2.  They have an underlying lack of connection to the kahal, and the kiddush
club actually provides more of a connection to HKBH.

Though I don't attend one myself, I am a big proponent of kiddush clubs after
shacharit to keep the blood sugar levels reasonable and the davening meaningful.


From: Martin Stern <md.stern@...>
Date: Sun, Dec 18,2022 at 10:17 AM
Subject: Kiddush clubs

In response to Joel Rich (MJ 66#24):

I have never been in a shul with this "Kiddush club" phenomenon and,
personally, find the idea abhorrent. However, I can see that some people may
find the Shabbat morning services too long for their concentration span and
need a break. That might also be the reason that some individuals are not in
their seats before the beginning of davenning and only turn up much later.
This cannot be a recent phenomenon since the halachah sefarim are full of
rules as to what can be omitted if one is behind the tzibbur and needs to
catch up.

Martin Stern


From: Martin Stern <md.stern@...>
Date: Thu, Dec 15,2022 at 04:17 PM
Subject: Prayer room with an Ezrat Nashim

Joseph Kaplan wrote (MJ 66#24):
> I'm with Deborah Wegner (MJ 66#22) and not Martin Stern (MJ 66#23) on the
> message of not having an ezrat nashim (i.e. I agree it sends the message that
> women are not welcome).

Joseph is probably correct that not having an ezrat nashim might be perceived by
some women as a message that they are not welcome but I disagree that that is
the intention for its absence. As I wrote (MJ 66#23):

>> Its absence is a reflection of the fact that, historically, there has been
>> little demand for one - by and large women have simply not come to shul on
>> weekdays ... [this combined with] MEN who do not come during the week,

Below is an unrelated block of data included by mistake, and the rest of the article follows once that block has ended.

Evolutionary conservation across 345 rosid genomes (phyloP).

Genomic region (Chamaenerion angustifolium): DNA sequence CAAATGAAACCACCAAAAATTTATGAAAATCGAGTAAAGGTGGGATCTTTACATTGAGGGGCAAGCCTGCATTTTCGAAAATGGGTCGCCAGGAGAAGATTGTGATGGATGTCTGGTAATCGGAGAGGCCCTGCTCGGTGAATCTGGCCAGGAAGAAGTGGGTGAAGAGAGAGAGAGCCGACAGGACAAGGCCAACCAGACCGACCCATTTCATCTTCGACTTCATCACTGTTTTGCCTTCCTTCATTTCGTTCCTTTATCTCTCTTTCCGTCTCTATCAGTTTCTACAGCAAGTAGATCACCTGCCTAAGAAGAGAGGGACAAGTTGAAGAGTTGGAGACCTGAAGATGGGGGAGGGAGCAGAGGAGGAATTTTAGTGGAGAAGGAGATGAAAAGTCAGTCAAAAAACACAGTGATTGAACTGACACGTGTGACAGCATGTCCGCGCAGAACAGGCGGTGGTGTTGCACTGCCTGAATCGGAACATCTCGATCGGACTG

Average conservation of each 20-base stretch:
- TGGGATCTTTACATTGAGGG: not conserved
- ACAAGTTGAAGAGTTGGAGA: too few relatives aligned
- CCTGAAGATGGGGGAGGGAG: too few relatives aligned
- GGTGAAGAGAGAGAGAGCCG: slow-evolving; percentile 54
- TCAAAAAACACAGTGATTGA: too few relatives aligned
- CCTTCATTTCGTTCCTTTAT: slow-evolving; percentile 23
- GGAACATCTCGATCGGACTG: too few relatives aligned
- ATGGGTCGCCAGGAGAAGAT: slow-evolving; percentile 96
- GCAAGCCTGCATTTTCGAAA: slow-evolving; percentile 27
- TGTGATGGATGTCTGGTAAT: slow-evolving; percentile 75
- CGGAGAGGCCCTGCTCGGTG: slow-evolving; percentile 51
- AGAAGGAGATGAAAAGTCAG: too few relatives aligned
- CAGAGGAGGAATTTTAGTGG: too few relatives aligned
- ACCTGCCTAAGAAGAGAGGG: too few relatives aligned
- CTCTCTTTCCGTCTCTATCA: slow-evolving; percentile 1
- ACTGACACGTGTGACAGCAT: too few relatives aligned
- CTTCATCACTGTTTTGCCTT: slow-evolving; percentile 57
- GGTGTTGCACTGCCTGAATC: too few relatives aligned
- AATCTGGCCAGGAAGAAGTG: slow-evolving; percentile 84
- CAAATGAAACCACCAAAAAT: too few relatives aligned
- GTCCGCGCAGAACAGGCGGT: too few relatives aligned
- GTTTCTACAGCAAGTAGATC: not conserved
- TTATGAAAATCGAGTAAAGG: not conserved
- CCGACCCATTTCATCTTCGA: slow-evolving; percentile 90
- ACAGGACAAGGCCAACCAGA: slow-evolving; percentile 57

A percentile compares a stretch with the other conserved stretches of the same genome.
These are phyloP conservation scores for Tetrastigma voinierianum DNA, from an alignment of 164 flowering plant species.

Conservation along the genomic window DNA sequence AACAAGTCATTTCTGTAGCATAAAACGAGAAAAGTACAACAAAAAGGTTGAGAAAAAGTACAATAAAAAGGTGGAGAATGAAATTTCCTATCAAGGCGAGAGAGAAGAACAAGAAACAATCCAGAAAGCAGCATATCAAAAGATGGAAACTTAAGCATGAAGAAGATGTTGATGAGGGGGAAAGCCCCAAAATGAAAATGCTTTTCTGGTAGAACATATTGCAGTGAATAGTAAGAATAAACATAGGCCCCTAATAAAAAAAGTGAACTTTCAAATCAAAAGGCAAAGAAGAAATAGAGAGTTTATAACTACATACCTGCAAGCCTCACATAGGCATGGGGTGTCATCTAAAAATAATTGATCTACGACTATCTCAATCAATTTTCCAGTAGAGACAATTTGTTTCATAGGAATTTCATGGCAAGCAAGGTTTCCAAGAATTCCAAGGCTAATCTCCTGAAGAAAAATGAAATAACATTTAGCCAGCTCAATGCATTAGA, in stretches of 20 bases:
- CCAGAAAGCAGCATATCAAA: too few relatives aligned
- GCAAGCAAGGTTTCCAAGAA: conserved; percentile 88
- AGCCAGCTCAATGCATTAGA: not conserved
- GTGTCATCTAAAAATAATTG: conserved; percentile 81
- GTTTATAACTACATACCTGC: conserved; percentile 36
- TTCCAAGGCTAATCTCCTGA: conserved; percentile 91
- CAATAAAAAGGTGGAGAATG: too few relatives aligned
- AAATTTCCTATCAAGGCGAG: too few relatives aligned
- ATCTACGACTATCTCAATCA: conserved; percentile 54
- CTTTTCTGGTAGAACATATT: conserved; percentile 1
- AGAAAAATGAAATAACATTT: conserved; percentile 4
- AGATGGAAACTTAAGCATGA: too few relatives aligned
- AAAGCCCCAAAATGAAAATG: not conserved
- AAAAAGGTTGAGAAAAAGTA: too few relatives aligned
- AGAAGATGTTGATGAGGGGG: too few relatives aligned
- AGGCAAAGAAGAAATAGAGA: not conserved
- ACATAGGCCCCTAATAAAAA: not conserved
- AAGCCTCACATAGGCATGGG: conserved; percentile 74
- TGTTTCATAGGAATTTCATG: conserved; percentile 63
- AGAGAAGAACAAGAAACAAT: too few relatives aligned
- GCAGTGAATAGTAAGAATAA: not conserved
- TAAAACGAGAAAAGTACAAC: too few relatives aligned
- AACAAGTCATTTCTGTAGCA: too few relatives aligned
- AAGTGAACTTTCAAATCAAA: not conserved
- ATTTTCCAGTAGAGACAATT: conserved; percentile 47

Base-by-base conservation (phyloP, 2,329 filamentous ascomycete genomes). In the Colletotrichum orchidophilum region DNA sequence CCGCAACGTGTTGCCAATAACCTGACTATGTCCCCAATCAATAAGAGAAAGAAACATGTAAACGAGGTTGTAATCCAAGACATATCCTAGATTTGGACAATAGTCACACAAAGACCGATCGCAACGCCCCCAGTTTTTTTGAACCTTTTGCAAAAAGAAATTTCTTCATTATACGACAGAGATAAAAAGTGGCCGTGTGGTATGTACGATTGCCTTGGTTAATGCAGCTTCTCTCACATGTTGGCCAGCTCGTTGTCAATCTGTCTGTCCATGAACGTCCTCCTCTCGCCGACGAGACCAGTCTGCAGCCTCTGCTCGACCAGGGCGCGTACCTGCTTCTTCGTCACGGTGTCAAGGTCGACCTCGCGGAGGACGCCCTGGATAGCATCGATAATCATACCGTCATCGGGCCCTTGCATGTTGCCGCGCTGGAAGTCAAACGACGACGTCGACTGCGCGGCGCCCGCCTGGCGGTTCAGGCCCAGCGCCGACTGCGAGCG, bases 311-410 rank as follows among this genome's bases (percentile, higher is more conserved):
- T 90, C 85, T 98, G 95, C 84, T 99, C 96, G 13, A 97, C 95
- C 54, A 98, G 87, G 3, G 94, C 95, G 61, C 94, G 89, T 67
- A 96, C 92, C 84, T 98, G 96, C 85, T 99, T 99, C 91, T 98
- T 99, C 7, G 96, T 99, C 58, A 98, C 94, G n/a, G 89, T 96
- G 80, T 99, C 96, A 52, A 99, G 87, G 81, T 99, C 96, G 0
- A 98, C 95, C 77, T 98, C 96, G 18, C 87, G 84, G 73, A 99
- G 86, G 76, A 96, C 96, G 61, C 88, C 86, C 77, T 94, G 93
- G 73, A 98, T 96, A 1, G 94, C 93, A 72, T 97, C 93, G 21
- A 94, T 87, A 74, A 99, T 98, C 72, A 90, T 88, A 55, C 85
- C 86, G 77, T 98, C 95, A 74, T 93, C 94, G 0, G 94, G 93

>> so that shuls are led to use a smaller room ... if a larger proportion of
>> those who come on Shabbat also came during the week, there would be an ezrat
>> nashim available.

The shul I daven on weekday mornings has several minyanim, one of which is held
in the main room used on Shabbat which has a gallery for women though the others
are in rooms that do not. Apart from Selichot, Purim and Tisha b'Av, I do not
get the impression that any women come except for the occasional yahrzeit. It is
simply not a problem - a woman simply comes to the minyan with a gallery.
Because of the general lack of demand, any woman who might want to come to a
shul without one should inform the gabbai and he should set up a mechitzah for her. 

Nevertheless, no men should go into any room used regularly as an ezrat nashim,
at least during davening times when it is possible, even though unlikely, that a
woman might turn up - after all it is a space designated for their use - and it
might well be a good idea to put up notices to that effect. 

Hopefully, these measures would avoid the unfortunate situations encountered by
Leah Gordon (MJ 66#24) and Carl Singer's wife (MJ 66#23).

Martin Stern


End of Volume 66 Issue 25